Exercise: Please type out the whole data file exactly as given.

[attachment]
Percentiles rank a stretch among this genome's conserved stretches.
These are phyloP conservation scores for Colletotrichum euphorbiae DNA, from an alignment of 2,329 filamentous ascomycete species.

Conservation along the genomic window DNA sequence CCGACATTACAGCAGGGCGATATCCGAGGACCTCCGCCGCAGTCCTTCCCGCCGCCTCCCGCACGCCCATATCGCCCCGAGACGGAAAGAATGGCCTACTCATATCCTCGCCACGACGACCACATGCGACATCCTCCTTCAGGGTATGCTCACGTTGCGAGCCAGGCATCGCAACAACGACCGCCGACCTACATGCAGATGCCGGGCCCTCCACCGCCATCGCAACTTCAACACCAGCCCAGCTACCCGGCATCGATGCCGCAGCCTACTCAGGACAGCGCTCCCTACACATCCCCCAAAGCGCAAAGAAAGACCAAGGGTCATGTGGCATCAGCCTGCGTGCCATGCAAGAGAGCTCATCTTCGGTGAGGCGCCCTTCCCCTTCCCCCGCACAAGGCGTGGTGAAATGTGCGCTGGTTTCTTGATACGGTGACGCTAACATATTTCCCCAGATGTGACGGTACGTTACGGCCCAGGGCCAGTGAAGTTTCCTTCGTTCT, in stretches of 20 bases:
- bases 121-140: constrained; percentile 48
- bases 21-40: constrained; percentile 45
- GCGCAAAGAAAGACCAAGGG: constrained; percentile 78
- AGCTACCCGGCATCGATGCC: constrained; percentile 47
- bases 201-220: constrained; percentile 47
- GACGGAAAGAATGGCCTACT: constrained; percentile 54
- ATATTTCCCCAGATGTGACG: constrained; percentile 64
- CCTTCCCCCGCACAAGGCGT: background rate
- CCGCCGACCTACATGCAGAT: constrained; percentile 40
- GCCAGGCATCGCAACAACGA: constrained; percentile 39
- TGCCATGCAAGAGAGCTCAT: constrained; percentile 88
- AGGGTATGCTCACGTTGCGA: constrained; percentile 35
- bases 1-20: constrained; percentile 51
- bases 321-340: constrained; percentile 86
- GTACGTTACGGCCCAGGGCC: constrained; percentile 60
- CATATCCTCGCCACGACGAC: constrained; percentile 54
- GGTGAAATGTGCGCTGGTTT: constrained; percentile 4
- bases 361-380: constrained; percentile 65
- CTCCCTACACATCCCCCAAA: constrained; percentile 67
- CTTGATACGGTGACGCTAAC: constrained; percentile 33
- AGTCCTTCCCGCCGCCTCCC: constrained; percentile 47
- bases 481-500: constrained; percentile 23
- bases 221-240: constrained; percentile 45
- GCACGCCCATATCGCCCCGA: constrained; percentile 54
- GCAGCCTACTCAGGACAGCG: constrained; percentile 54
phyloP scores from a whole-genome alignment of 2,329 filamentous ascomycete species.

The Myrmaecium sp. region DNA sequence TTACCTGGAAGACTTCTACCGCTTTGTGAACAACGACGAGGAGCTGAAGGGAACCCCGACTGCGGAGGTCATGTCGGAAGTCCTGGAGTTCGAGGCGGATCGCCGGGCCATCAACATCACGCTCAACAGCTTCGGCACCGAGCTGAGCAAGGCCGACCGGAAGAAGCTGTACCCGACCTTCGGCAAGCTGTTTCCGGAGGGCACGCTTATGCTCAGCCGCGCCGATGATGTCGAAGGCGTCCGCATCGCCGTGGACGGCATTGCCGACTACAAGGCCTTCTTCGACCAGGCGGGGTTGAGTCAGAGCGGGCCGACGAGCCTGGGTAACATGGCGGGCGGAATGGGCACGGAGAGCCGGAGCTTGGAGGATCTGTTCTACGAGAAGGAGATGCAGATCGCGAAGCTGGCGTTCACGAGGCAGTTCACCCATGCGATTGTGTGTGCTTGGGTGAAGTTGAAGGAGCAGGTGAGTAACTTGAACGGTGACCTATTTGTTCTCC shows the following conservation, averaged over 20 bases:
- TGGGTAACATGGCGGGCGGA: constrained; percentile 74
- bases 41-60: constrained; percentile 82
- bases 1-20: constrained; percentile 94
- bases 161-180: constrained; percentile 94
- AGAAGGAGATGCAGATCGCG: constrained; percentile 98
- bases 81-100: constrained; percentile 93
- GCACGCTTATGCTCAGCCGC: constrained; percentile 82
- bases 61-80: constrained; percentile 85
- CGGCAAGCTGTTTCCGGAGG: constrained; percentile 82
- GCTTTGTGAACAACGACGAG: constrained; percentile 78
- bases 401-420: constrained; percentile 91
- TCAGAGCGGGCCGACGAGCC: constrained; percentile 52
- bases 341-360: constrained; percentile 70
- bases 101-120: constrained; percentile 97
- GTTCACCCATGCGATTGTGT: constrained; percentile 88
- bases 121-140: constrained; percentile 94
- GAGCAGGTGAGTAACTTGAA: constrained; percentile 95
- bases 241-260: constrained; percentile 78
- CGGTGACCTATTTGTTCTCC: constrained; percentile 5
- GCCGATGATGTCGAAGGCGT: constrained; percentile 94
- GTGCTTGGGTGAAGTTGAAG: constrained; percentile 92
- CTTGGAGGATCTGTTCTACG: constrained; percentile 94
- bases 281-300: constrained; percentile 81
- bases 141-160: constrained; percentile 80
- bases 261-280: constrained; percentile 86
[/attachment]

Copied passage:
Percentiles rank a stretch among this genome's conserved stretches.
These are phyloP conservation scores for Colletotrichum euphorbiae DNA, from an alignment of 2,329 filamentous ascomycete species.

Conservation along the genomic window DNA sequence CCGACATTACAGCAGGGCGATATCCGAGGACCTCCGCCGCAGTCCTTCCCGCCGCCTCCCGCACGCCCATATCGCCCCGAGACGGAAAGAATGGCCTACTCATATCCTCGCCACGACGACCACATGCGACATCCTCCTTCAGGGTATGCTCACGTTGCGAGCCAGGCATCGCAACAACGACCGCCGACCTACATGCAGATGCCGGGCCCTCCACCGCCATCGCAACTTCAACACCAGCCCAGCTACCCGGCATCGATGCCGCAGCCTACTCAGGACAGCGCTCCCTACACATCCCCCAAAGCGCAAAGAAAGACCAAGGGTCATGTGGCATCAGCCTGCGTGCCATGCAAGAGAGCTCATCTTCGGTGAGGCGCCCTTCCCCTTCCCCCGCACAAGGCGTGGTGAAATGTGCGCTGGTTTCTTGATACGGTGACGCTAACATATTTCCCCAGATGTGACGGTACGTTACGGCCCAGGGCCAGTGAAGTTTCCTTCGTTCT, in stretches of 20 bases:
- bases 121-140: constrained; percentile 48
- bases 21-40: constrained; percentile 45
- GCGCAAAGAAAGACCAAGGG: constrained; percentile 78
- AGCTACCCGGCATCGATGCC: constrained; percentile 47
- bases 201-220: constrained; percentile 47
- GACGGAAAGAATGGCCTACT: constrained; percentile 54
- ATATTTCCCCAGATGTGACG: constrained; percentile 64
- CCTTCCCCCGCACAAGGCGT: background rate
- CCGCCGACCTACATGCAGAT: constrained; percentile 40
- GCCAGGCATCGCAACAACGA: constrained; percentile 39
- TGCCATGCAAGAGAGCTCAT: constrained; percentile 88
- AGGGTATGCTCACGTTGCGA: constrained; percentile 35
- bases 1-20: constrained; percentile 51
- bases 321-340: constrained; percentile 86
- GTACGTTACGGCCCAGGGCC: constrained; percentile 60
- CATATCCTCGCCACGACGAC: constrained; percentile 54
- GGTGAAATGTGCGCTGGTTT: constrained; percentile 4
- bases 361-380: constrained; percentile 65
- CTCCCTACACATCCCCCAAA: constrained; percentile 67
- CTTGATACGGTGACGCTAAC: constrained; percentile 33
- AGTCCTTCCCGCCGCCTCCC: constrained; percentile 47
- bases 481-500: constrained; percentile 23
- bases 221-240: constrained; percentile 45
- GCACGCCCATATCGCCCCGA: constrained; percentile 54
- GCAGCCTACTCAGGACAGCG: constrained; percentile 54
phyloP scores from a whole-genome alignment of 2,329 filamentous ascomycete species.

The Myrmaecium sp. region DNA sequence TTACCTGGAAGACTTCTACCGCTTTGTGAACAACGACGAGGAGCTGAAGGGAACCCCGACTGCGGAGGTCATGTCGGAAGTCCTGGAGTTCGAGGCGGATCGCCGGGCCATCAACATCACGCTCAACAGCTTCGGCACCGAGCTGAGCAAGGCCGACCGGAAGAAGCTGTACCCGACCTTCGGCAAGCTGTTTCCGGAGGGCACGCTTATGCTCAGCCGCGCCGATGATGTCGAAGGCGTCCGCATCGCCGTGGACGGCATTGCCGACTACAAGGCCTTCTTCGACCAGGCGGGGTTGAGTCAGAGCGGGCCGACGAGCCTGGGTAACATGGCGGGCGGAATGGGCACGGAGAGCCGGAGCTTGGAGGATCTGTTCTACGAGAAGGAGATGCAGATCGCGAAGCTGGCGTTCACGAGGCAGTTCACCCATGCGATTGTGTGTGCTTGGGTGAAGTTGAAGGAGCAGGTGAGTAACTTGAACGGTGACCTATTTGTTCTCC shows the following conservation, averaged over 20 bases:
- TGGGTAACATGGCGGGCGGA: constrained; percentile 74
- bases 41-60: constrained; percentile 82
- bases 1-20: constrained; percentile 94
- bases 161-180: constrained; percentile 94
- AGAAGGAGATGCAGATCGCG: constrained; percentile 98
- bases 81-100: constrained; percentile 93
- GCACGCTTATGCTCAGCCGC: constrained; percentile 82
- bases 61-80: constrained; percentile 85
- CGGCAAGCTGTTTCCGGAGG: constrained; percentile 82
- GCTTTGTGAACAACGACGAG: constrained; percentile 78
- bases 401-420: constrained; percentile 91
- TCAGAGCGGGCCGACGAGCC: constrained; percentile 52
- bases 341-360: constrained; percentile 70
- bases 101-120: constrained; percentile 97
- GTTCACCCATGCGATTGTGT: constrained; percentile 88
- bases 121-140: constrained; percentile 94
- GAGCAGGTGAGTAACTTGAA: constrained; percentile 95
- bases 241-260: constrained; percentile 78
- CGGTGACCTATTTGTTCTCC: constrained; percentile 5
- GCCGATGATGTCGAAGGCGT: constrained; percentile 94
- GTGCTTGGGTGAAGTTGAAG: constrained; percentile 92
- CTTGGAGGATCTGTTCTACG: constrained; percentile 94
- bases 281-300: constrained; percentile 81
- bases 141-160: constrained; percentile 80
- bases 261-280: constrained; percentile 86